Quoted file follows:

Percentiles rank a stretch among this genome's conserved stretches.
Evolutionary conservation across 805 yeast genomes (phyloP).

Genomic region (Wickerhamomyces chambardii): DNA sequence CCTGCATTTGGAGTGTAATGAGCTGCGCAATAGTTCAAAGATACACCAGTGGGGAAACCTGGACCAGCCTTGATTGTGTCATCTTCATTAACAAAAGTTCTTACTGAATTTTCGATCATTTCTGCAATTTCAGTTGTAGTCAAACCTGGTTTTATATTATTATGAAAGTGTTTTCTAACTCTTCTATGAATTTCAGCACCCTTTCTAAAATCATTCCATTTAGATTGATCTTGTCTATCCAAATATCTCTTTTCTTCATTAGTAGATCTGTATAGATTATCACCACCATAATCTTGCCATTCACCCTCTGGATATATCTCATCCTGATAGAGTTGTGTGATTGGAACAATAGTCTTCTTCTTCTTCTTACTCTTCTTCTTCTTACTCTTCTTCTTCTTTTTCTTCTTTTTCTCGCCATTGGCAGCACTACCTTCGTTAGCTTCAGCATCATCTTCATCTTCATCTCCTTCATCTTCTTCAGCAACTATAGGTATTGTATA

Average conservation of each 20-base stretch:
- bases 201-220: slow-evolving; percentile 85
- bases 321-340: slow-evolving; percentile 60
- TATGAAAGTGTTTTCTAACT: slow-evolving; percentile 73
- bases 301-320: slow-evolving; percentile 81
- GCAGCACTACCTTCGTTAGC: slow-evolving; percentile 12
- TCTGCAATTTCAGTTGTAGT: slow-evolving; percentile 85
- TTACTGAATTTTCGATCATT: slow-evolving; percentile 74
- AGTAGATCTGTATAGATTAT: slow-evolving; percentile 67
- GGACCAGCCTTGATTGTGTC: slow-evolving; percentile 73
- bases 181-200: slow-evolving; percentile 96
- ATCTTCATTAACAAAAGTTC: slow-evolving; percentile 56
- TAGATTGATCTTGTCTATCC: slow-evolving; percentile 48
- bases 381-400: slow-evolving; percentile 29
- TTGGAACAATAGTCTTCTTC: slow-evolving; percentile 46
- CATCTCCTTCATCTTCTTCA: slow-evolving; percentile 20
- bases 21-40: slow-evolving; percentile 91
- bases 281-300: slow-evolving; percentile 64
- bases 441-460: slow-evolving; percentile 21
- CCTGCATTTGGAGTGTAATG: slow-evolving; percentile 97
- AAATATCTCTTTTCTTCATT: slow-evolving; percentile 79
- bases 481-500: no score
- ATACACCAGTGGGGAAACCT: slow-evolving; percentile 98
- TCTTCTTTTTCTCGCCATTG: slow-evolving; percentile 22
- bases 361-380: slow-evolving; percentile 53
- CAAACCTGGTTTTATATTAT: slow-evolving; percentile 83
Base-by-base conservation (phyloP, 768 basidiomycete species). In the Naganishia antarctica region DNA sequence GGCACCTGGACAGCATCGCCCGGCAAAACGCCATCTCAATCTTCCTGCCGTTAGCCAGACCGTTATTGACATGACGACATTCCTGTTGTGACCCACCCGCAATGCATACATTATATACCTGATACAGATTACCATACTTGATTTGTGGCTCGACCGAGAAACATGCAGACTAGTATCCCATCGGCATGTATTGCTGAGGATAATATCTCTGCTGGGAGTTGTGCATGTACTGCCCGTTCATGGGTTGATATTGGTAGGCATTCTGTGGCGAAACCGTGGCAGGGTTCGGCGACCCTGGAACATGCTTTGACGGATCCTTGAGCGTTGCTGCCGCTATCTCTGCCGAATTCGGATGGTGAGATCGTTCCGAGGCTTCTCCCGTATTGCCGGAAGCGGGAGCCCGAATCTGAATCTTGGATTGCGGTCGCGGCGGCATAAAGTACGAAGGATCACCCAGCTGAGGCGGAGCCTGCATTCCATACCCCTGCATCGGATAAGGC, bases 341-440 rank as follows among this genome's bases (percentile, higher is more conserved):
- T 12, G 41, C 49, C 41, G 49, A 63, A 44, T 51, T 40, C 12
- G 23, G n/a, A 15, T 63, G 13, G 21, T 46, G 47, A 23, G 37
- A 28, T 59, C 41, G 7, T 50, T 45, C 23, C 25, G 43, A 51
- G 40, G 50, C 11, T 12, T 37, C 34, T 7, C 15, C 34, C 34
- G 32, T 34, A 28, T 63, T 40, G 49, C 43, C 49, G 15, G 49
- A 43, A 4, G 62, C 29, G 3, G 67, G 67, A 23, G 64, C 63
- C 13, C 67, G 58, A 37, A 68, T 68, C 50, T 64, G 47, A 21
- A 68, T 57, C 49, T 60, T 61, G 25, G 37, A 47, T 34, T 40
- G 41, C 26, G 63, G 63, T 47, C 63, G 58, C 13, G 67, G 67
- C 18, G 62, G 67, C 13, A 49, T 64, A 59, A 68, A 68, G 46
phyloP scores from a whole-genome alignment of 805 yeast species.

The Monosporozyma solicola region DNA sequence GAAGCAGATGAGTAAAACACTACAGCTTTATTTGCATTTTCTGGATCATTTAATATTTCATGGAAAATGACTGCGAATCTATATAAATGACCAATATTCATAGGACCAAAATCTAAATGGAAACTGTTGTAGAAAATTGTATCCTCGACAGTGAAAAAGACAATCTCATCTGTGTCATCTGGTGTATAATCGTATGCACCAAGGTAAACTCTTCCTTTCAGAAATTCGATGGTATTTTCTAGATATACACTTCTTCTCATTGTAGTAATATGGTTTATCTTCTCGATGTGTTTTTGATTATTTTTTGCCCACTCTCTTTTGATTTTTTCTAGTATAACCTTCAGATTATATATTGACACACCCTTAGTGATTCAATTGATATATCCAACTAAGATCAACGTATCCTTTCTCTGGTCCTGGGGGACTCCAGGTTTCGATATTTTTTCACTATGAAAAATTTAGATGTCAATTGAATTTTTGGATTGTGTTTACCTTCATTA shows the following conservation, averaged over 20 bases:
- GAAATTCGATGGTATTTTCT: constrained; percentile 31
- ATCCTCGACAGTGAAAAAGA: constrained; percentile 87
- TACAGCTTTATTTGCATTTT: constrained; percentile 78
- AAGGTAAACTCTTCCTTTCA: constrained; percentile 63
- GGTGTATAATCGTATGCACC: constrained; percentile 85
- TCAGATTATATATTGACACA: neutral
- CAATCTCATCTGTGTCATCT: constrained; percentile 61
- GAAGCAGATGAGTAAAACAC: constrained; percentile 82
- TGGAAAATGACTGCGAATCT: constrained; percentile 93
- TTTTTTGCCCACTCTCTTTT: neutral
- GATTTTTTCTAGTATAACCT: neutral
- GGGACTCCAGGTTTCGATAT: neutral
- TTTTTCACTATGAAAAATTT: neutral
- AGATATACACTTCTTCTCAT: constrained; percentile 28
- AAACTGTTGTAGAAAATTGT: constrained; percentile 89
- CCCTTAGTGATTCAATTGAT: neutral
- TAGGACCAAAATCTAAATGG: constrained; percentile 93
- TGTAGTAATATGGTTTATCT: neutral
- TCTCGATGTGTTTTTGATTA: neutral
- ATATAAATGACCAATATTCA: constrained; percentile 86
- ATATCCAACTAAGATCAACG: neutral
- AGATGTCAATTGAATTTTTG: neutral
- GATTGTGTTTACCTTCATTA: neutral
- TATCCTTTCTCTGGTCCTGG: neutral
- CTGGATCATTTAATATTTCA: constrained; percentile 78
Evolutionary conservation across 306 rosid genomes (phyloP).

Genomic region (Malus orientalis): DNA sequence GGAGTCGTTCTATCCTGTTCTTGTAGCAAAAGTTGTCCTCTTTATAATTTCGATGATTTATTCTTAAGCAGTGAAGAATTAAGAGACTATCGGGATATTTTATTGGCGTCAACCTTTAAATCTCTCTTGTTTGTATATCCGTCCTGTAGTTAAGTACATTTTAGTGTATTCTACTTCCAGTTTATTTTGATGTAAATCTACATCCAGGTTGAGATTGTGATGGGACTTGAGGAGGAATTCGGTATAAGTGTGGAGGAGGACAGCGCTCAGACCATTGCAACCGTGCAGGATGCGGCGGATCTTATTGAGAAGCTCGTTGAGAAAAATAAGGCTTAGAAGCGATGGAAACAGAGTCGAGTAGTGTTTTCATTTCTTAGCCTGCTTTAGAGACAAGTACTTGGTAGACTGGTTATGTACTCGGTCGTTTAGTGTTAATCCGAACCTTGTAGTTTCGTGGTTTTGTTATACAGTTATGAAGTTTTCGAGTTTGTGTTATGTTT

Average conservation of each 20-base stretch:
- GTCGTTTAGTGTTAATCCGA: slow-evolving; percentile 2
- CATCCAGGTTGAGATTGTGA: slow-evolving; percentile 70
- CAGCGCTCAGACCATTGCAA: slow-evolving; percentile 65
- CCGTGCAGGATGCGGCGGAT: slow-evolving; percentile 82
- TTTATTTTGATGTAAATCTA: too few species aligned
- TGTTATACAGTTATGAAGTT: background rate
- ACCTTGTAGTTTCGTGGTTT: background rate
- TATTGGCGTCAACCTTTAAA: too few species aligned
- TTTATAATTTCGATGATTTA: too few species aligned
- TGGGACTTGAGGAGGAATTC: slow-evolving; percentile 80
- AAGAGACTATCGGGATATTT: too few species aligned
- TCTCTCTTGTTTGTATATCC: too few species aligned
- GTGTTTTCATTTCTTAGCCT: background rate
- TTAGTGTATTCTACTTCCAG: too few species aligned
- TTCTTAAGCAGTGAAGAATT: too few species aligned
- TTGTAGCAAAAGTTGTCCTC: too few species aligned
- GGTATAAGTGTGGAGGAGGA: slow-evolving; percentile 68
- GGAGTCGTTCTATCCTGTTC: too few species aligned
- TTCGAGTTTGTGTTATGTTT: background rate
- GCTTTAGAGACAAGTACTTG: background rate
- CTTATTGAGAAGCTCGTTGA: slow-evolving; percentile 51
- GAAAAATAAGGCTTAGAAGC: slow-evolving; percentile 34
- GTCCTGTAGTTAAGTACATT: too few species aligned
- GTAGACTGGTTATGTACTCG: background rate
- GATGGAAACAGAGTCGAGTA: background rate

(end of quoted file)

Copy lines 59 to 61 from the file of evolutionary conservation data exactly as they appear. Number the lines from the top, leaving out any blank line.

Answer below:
- TAGGACCAAAATCTAAATGG: constrained; percentile 93
- TGTAGTAATATGGTTTATCT: neutral
- TCTCGATGTGTTTTTGATTA: neutral